3. Not Regulating Soil pH 

The level of acidic content and its strength (pH) are critical for determining how effectively the plant absorbs nutrients.Ignoring these can lead to stunted growth, sick plants, or even cause the death of the crop. It will directly affect the plant yield and cause nutrition deficiencies leading to low-quality buds. 


Cannabis generally prefers a slightly acidic environment to flourish. The standard pH levels acceptable for the plant is between 6 to 7 in soil and 5.5 to 7 for a hydroponic system.


Check your soil pH regularly and ensure the levels are acceptable for the proper growth.  It’s impossible to maintain the same number but for best results, make sure the levels are within the range and the readings are consistent. 


If you need to alter the pH, additives in water can help raise or lower the levels and you’ll be able to save your crop. 

Another method to regulate the pH is to grow plants that absorb more pH from the soil, along with your cannabis plant to balance the levels.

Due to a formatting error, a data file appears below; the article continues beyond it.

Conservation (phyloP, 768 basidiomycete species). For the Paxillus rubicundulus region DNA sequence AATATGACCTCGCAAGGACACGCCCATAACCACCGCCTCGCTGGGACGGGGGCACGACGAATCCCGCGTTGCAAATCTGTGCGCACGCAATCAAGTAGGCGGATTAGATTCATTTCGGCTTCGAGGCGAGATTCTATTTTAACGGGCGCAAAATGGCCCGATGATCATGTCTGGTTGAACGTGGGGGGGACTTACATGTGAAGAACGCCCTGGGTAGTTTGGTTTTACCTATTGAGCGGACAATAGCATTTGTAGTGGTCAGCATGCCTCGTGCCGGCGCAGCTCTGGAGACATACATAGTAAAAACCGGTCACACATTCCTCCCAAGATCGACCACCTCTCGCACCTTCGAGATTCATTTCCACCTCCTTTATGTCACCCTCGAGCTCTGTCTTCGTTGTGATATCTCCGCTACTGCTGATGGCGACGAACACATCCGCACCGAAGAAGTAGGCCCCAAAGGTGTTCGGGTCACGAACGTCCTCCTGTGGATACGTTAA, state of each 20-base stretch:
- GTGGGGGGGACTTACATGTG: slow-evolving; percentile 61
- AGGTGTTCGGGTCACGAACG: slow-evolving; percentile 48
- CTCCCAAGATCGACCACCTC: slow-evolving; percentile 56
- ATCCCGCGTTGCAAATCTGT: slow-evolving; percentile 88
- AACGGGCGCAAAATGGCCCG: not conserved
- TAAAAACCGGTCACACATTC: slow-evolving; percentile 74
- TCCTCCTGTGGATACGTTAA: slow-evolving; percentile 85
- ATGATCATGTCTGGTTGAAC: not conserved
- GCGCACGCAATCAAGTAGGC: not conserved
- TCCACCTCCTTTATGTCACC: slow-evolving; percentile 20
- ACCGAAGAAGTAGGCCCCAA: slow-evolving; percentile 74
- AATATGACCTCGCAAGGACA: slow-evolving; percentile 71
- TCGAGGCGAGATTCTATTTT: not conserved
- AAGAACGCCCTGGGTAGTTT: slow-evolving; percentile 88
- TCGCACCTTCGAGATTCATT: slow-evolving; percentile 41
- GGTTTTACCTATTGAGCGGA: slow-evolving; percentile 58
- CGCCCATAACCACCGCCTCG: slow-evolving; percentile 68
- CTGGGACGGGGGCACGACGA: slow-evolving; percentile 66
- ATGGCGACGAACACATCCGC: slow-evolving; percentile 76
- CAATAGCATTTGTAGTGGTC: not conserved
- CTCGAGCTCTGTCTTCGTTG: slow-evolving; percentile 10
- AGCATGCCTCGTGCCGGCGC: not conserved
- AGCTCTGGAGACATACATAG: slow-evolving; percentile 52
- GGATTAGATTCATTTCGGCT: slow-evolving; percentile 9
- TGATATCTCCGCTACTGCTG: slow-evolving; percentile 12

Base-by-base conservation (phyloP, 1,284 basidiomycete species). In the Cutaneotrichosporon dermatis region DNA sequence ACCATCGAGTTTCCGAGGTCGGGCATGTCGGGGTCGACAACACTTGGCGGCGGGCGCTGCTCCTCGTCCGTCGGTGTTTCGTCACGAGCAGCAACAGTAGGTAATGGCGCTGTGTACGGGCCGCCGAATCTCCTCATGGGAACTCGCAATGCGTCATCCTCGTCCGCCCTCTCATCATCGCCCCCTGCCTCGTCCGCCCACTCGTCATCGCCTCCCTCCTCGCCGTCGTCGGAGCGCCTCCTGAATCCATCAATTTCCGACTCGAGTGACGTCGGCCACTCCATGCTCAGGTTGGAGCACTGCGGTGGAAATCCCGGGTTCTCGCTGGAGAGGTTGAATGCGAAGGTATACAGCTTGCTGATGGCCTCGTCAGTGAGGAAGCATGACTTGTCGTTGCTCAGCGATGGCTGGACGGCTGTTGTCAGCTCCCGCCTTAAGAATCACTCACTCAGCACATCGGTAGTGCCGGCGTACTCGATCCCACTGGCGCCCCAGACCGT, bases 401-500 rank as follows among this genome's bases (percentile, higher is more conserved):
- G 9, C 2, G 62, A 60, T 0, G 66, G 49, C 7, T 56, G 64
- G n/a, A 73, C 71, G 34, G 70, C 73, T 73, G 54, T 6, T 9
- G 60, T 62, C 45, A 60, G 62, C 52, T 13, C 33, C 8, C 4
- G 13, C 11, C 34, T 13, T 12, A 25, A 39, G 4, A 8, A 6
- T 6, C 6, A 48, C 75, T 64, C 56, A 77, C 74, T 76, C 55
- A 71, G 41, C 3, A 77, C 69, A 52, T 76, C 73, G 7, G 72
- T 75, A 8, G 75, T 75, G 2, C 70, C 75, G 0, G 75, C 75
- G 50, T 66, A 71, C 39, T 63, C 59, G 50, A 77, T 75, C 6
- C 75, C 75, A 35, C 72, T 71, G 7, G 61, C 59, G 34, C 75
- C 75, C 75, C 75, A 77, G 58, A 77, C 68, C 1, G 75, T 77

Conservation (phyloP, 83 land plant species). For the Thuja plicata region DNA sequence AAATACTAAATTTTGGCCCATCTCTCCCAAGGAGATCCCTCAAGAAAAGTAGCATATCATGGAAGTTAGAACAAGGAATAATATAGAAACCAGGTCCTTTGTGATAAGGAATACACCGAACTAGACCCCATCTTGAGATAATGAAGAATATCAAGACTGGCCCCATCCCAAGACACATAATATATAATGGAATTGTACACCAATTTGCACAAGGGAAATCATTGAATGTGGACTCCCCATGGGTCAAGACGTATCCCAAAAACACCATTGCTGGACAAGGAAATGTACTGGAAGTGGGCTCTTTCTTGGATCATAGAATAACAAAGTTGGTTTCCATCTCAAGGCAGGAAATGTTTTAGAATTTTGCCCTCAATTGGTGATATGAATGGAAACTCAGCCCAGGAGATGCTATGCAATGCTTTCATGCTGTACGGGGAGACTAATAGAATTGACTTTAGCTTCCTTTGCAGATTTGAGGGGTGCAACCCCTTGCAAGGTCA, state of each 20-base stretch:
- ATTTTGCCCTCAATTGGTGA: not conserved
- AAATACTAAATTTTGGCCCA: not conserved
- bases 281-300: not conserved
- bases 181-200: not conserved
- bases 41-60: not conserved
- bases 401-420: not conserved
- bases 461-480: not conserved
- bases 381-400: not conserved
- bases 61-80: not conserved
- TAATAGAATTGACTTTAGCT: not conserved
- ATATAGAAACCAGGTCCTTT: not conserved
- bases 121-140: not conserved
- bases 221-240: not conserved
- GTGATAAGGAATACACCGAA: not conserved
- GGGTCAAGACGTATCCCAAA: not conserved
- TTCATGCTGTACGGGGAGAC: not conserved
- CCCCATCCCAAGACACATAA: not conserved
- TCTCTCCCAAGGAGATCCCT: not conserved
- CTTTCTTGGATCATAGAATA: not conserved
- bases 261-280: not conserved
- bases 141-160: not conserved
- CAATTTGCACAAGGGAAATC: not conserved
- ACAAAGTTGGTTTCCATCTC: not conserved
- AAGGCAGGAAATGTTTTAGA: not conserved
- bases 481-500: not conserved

Remember to check your pH levels before you begin feeding your soil with nutrients for the best results. 


4. Improper Light Exposure

Plants need light to make food. However, many do not pay enough attention to this, and almost 60 percent of plants grown by people at home die due to insufficient light. 


Cannabis is a photoperiod plant, which means the growth depends on the light exposure. It requires different levels of light at different stages of its growth. The growth direction, size of the plant, and buds are all determined by the amount of light it gets.


If you are using regular cannabis seeds, you need to understand in detail about the photoperiod requirements of your plant to initiate flowering. 


The plant requires 18-24 hours of light during the vegetative stage and 12 hours of light followed by 12 hours of darkness during the flowering stage.